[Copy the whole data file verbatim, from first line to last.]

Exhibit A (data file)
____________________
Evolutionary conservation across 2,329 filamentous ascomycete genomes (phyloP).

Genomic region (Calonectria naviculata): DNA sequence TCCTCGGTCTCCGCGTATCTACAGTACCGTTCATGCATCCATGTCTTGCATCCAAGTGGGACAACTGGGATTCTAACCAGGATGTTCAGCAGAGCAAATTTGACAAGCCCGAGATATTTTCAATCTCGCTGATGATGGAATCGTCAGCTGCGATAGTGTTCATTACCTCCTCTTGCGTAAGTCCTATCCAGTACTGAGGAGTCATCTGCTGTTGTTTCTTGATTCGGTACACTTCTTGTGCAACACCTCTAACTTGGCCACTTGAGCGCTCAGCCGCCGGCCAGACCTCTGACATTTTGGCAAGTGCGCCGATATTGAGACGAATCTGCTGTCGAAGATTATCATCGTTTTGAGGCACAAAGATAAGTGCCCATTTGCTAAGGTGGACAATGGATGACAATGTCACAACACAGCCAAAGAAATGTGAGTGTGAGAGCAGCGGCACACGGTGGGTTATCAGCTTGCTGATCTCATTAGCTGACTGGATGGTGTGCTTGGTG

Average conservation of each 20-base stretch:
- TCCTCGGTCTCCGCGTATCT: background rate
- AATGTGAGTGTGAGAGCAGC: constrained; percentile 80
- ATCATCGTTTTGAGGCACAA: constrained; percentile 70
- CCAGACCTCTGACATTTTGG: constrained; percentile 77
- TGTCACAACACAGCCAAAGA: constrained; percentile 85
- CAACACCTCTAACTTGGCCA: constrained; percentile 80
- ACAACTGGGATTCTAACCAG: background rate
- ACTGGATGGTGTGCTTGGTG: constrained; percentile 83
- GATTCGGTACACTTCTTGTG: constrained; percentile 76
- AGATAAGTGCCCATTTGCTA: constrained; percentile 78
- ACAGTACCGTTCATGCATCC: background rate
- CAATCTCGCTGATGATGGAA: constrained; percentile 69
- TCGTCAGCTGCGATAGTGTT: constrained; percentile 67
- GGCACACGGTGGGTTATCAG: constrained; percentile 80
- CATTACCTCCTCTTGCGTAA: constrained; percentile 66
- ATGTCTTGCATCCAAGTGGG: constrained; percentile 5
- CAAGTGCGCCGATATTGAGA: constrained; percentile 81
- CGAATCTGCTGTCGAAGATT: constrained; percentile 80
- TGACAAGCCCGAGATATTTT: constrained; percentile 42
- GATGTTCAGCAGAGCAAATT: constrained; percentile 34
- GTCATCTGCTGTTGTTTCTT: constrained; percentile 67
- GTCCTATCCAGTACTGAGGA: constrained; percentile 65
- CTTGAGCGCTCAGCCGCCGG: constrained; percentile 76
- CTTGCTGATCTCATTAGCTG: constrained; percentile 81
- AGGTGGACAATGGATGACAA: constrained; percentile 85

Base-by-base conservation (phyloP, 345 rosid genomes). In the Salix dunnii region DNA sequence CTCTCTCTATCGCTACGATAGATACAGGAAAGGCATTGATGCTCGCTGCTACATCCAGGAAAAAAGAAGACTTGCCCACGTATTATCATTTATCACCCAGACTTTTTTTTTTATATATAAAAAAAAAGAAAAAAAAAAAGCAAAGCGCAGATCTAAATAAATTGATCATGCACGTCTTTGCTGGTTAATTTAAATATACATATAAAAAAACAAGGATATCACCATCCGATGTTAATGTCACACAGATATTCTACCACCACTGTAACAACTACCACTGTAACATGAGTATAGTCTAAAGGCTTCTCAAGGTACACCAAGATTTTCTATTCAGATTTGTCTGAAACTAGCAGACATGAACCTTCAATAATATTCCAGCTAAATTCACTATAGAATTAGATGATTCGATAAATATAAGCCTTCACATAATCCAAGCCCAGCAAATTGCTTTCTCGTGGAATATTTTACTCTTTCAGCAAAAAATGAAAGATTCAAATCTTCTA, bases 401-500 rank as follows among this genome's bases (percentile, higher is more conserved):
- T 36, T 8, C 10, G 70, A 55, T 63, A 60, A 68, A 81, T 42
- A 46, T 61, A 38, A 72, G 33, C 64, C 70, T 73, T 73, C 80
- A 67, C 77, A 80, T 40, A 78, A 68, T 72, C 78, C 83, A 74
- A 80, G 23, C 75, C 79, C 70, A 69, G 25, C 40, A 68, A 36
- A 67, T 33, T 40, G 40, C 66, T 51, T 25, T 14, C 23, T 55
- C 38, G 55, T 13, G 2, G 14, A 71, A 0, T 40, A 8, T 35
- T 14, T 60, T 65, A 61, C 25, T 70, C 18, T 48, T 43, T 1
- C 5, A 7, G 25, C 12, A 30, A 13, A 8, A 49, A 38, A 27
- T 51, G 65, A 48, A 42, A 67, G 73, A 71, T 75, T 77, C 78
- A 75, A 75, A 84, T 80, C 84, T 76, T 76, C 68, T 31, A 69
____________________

Evolutionary conservation across 2,329 filamentous ascomycete genomes (phyloP).

Genomic region (Calonectria naviculata): DNA sequence TCCTCGGTCTCCGCGTATCTACAGTACCGTTCATGCATCCATGTCTTGCATCCAAGTGGGACAACTGGGATTCTAACCAGGATGTTCAGCAGAGCAAATTTGACAAGCCCGAGATATTTTCAATCTCGCTGATGATGGAATCGTCAGCTGCGATAGTGTTCATTACCTCCTCTTGCGTAAGTCCTATCCAGTACTGAGGAGTCATCTGCTGTTGTTTCTTGATTCGGTACACTTCTTGTGCAACACCTCTAACTTGGCCACTTGAGCGCTCAGCCGCCGGCCAGACCTCTGACATTTTGGCAAGTGCGCCGATATTGAGACGAATCTGCTGTCGAAGATTATCATCGTTTTGAGGCACAAAGATAAGTGCCCATTTGCTAAGGTGGACAATGGATGACAATGTCACAACACAGCCAAAGAAATGTGAGTGTGAGAGCAGCGGCACACGGTGGGTTATCAGCTTGCTGATCTCATTAGCTGACTGGATGGTGTGCTTGGTG

Average conservation of each 20-base stretch:
- TCCTCGGTCTCCGCGTATCT: background rate
- AATGTGAGTGTGAGAGCAGC: constrained; percentile 80
- ATCATCGTTTTGAGGCACAA: constrained; percentile 70
- CCAGACCTCTGACATTTTGG: constrained; percentile 77
- TGTCACAACACAGCCAAAGA: constrained; percentile 85
- CAACACCTCTAACTTGGCCA: constrained; percentile 80
- ACAACTGGGATTCTAACCAG: background rate
- ACTGGATGGTGTGCTTGGTG: constrained; percentile 83
- GATTCGGTACACTTCTTGTG: constrained; percentile 76
- AGATAAGTGCCCATTTGCTA: constrained; percentile 78
- ACAGTACCGTTCATGCATCC: background rate
- CAATCTCGCTGATGATGGAA: constrained; percentile 69
- TCGTCAGCTGCGATAGTGTT: constrained; percentile 67
- GGCACACGGTGGGTTATCAG: constrained; percentile 80
- CATTACCTCCTCTTGCGTAA: constrained; percentile 66
- ATGTCTTGCATCCAAGTGGG: constrained; percentile 5
- CAAGTGCGCCGATATTGAGA: constrained; percentile 81
- CGAATCTGCTGTCGAAGATT: constrained; percentile 80
- TGACAAGCCCGAGATATTTT: constrained; percentile 42
- GATGTTCAGCAGAGCAAATT: constrained; percentile 34
- GTCATCTGCTGTTGTTTCTT: constrained; percentile 67
- GTCCTATCCAGTACTGAGGA: constrained; percentile 65
- CTTGAGCGCTCAGCCGCCGG: constrained; percentile 76
- CTTGCTGATCTCATTAGCTG: constrained; percentile 81
- AGGTGGACAATGGATGACAA: constrained; percentile 85

Base-by-base conservation (phyloP, 345 rosid genomes). In the Salix dunnii region DNA sequence CTCTCTCTATCGCTACGATAGATACAGGAAAGGCATTGATGCTCGCTGCTACATCCAGGAAAAAAGAAGACTTGCCCACGTATTATCATTTATCACCCAGACTTTTTTTTTTATATATAAAAAAAAAGAAAAAAAAAAAGCAAAGCGCAGATCTAAATAAATTGATCATGCACGTCTTTGCTGGTTAATTTAAATATACATATAAAAAAACAAGGATATCACCATCCGATGTTAATGTCACACAGATATTCTACCACCACTGTAACAACTACCACTGTAACATGAGTATAGTCTAAAGGCTTCTCAAGGTACACCAAGATTTTCTATTCAGATTTGTCTGAAACTAGCAGACATGAACCTTCAATAATATTCCAGCTAAATTCACTATAGAATTAGATGATTCGATAAATATAAGCCTTCACATAATCCAAGCCCAGCAAATTGCTTTCTCGTGGAATATTTTACTCTTTCAGCAAAAAATGAAAGATTCAAATCTTCTA, bases 401-500 rank as follows among this genome's bases (percentile, higher is more conserved):
- T 36, T 8, C 10, G 70, A 55, T 63, A 60, A 68, A 81, T 42
- A 46, T 61, A 38, A 72, G 33, C 64, C 70, T 73, T 73, C 80
- A 67, C 77, A 80, T 40, A 78, A 68, T 72, C 78, C 83, A 74
- A 80, G 23, C 75, C 79, C 70, A 69, G 25, C 40, A 68, A 36
- A 67, T 33, T 40, G 40, C 66, T 51, T 25, T 14, C 23, T 55
- C 38, G 55, T 13, G 2, G 14, A 71, A 0, T 40, A 8, T 35
- T 14, T 60, T 65, A 61, C 25, T 70, C 18, T 48, T 43, T 1
- C 5, A 7, G 25, C 12, A 30, A 13, A 8, A 49, A 38, A 27
- T 51, G 65, A 48, A 42, A 67, G 73, A 71, T 75, T 77, C 78
- A 75, A 75, A 84, T 80, C 84, T 76, T 76, C 68, T 31, A 69